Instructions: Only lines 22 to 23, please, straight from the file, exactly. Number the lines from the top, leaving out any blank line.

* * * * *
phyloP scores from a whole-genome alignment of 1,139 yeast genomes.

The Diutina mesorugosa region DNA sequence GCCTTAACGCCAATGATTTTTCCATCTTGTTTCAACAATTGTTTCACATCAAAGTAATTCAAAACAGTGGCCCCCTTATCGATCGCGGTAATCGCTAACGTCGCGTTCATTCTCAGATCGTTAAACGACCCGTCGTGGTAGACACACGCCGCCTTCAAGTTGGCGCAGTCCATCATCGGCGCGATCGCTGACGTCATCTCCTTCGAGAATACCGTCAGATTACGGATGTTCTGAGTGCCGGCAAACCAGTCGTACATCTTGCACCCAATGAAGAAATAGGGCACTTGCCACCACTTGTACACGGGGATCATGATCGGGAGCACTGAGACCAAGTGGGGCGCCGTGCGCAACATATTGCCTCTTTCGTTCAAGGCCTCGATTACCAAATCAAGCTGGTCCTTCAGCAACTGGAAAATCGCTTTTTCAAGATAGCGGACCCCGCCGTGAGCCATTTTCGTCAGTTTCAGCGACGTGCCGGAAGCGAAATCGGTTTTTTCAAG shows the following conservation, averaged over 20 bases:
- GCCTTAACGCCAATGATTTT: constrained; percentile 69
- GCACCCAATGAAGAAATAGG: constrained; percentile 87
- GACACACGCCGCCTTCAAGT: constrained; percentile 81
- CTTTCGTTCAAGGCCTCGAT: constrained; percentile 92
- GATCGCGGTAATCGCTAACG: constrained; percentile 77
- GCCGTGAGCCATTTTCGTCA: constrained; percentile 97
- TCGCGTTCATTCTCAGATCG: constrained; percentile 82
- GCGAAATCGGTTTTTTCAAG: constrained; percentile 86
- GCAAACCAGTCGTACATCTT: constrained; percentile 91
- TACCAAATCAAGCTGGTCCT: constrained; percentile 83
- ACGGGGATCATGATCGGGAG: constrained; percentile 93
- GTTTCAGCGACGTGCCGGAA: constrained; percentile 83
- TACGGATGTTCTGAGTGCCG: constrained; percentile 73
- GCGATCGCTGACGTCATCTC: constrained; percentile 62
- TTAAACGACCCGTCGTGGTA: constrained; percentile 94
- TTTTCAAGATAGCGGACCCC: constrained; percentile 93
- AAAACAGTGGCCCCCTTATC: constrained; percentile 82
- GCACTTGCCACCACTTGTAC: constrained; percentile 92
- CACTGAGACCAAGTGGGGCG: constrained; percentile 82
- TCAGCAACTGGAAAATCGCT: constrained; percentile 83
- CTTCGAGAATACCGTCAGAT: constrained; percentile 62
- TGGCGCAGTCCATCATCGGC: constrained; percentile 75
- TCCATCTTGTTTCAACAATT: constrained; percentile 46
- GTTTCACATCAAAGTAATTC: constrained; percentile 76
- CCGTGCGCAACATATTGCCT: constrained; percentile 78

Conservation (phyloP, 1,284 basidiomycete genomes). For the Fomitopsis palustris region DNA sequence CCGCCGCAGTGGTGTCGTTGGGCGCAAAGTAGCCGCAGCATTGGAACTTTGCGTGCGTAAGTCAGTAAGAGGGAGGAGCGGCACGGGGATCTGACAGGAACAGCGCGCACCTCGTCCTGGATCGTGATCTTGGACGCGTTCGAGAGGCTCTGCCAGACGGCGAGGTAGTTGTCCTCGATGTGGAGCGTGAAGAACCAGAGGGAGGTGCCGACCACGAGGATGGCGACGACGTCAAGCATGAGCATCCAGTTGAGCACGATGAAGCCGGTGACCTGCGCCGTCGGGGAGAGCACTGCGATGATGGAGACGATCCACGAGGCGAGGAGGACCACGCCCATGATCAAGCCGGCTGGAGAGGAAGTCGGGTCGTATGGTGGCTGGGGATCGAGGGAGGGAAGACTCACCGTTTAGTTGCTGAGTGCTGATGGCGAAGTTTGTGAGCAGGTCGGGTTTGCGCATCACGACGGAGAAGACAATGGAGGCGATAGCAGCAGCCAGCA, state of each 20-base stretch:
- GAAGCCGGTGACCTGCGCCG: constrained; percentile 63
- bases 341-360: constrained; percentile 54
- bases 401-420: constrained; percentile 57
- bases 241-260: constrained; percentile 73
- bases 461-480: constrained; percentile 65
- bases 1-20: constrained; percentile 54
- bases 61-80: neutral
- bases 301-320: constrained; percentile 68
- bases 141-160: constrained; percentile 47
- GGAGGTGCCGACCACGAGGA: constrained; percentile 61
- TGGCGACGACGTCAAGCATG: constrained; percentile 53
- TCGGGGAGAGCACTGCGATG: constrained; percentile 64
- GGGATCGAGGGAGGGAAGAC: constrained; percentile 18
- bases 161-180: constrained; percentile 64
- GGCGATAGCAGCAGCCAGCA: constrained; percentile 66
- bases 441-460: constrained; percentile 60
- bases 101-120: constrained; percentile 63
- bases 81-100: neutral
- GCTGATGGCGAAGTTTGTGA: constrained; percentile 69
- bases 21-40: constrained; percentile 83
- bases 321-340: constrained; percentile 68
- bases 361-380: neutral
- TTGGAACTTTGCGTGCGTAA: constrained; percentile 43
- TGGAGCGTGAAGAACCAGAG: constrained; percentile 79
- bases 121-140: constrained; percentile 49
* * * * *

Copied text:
- TCAGCAACTGGAAAATCGCT: constrained; percentile 83
- CTTCGAGAATACCGTCAGAT: constrained; percentile 62